Amalarius and the biblical roots of the Divine Office (i)

Amalarius (or Amalar) of Metz mentions that the Church celebrates four offices during the day and four during the night. The latter four he also calls “vigils.” This pattern of four per part of the day are biblically grounded via Nehemiah 9 vs. 1-3:

“1.And in the four and twentieth day of the month the children of Israel came together with fasting and with sackcloth, and earth upon them. 2.And the seed of the children of Israel separated themselves from every stranger: and they stood, and confessed their sins, and the iniquities of their fathers. 3.And they rose up to stand: and they read in the book of the law of the Lord their God, four times in the day, and four times they confessed, and adored the Lord their God.
Nehemiah, 9 – Bíblia Católica Online

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Amalarius read that the Venerable Bede had interpreted vs. 3 to refer to two sets of four offices. One specifically dedicated to the day thereby relegating the secdond set of four mentioned to the night. So that “four times in the day” obviously concerns the day-time offices and “four times they confessed and adored” is interpreted to refer to the four nightly vigils. Amalarius, following St. Bede, read his Bible such that the offices of Vespers, Compline, Matins, Lauds, Prime, Terce, Sext, and None are derived by unfolding a biblical text. It would be a terrible misunderstanding to assume that what we have here is a case of eisegesis or a fraudulent reading of Scripture. To an Amalarius the true meaning of Scripture is not what moderns assume to be the true meaning. Whereas moderns would tend to look first for the meaning intended by the human author (or authors) of a biblical text, to Amalarius the first and obvious meaning of a biblical text would be that of its divine Author: God. True to the taditional standards of allegory Amalarius (and Bede before him) discerns that the text from Nehemiah (9 vs. 1-3) was intended by its Divine Author to mean what the same Divine Author gave to the Church: the four day and the four night offices of prayer.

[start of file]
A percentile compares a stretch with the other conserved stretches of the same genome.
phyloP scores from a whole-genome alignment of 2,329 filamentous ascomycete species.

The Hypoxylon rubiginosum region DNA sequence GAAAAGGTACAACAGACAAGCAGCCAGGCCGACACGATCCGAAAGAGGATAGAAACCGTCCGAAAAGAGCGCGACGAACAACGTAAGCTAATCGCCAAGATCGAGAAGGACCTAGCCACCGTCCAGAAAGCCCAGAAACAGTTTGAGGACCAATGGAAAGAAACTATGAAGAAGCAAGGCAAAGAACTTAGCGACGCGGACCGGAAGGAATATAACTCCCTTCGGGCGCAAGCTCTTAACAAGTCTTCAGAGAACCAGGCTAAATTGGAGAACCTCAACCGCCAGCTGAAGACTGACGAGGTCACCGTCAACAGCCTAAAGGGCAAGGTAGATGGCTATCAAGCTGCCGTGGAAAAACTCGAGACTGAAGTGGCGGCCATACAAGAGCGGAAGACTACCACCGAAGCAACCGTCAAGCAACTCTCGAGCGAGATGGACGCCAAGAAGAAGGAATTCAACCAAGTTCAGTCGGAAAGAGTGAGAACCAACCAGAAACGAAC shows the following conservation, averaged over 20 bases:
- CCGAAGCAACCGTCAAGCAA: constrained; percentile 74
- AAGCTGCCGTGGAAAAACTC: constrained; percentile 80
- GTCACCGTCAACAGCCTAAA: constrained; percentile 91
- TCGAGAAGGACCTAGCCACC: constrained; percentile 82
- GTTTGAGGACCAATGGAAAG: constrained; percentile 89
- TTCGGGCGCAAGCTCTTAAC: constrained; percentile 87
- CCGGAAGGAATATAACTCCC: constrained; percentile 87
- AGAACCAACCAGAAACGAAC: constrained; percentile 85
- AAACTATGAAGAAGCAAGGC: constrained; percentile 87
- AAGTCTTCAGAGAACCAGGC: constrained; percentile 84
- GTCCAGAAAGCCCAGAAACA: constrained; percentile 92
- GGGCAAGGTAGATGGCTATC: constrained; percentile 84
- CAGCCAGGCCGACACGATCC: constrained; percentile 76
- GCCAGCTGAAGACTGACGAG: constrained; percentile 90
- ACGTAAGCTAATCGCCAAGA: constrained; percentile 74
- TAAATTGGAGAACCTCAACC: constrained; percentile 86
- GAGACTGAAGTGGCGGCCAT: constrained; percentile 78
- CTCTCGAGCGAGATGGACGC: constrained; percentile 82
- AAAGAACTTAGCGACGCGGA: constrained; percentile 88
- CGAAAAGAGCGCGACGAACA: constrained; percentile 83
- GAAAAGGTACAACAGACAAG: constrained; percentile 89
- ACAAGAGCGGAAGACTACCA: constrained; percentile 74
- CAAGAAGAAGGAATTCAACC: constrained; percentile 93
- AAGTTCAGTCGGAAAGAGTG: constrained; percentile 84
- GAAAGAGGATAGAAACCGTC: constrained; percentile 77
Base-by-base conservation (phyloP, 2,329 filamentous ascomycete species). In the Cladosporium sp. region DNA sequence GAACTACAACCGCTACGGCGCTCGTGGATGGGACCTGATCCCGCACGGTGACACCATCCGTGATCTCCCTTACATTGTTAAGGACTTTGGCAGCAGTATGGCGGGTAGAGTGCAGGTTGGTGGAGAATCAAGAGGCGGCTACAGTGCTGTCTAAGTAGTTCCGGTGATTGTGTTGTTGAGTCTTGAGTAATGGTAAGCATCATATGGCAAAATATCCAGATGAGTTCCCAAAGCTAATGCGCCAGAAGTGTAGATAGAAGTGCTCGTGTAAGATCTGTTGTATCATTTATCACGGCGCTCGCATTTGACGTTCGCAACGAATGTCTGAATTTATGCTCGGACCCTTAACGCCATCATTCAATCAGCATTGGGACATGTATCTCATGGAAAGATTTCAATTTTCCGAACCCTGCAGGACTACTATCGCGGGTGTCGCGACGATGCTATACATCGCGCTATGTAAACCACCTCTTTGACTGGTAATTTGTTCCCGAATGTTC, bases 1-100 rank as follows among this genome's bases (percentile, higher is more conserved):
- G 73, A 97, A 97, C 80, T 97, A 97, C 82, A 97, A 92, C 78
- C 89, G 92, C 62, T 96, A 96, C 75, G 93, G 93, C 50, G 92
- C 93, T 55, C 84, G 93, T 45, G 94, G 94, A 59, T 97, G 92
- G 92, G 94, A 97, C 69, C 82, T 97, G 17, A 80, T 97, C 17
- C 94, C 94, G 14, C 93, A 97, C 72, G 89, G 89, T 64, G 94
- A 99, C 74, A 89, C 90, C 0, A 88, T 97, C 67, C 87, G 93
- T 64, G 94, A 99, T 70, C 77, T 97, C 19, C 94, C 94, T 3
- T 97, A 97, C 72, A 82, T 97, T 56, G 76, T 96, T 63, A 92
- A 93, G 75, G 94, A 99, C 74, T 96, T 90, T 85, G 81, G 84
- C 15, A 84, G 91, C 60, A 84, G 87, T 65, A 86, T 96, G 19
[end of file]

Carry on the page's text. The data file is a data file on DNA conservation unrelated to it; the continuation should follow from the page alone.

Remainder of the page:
From the inspiration that inspired Bede, we know that our day and night offices have their origin with the book of Ezra [Nehemiah in our English Bibles].

Amalarius of Metz “On the Liturgy,” Bk. 4, 3.4.

But there is more to be drawn from the biblical text. Just as at the time of Ezra the people of God today, find themselves surrounded by enemies. Therefore just like in the time of Ezra so the Church needs to build walls … “we have enemies all around us, just as they had (Bk. 4,3.4).” The foundation upon which the wall is built is Jesus Christ, says Amalarius, and the stones of which the wall built on Christ consists are the saints.

Everyone who bears the labor of his brothers has a stone upon himself. The Apostle speaks about this structure: “Bear one another’s burdens, and so you shall fulfill the law of Christ.” The larger stones that are polished and squared and placed on the outside and the inside, while their lesser stones lie in the middle, are the more perfect men, who hold their weaker disciples or brothers in the holy church through their advice and prayers.

Ibid. Bk. 4, 3.5.

For if the Church of Jesus Christ approaches God in a way founded upon the way Ezra and his people did, the Church must also build like Ezra and his people did. So that prayer and work are derived from one and the same divine source.

To be continued.

Fr. Gregory Wassen

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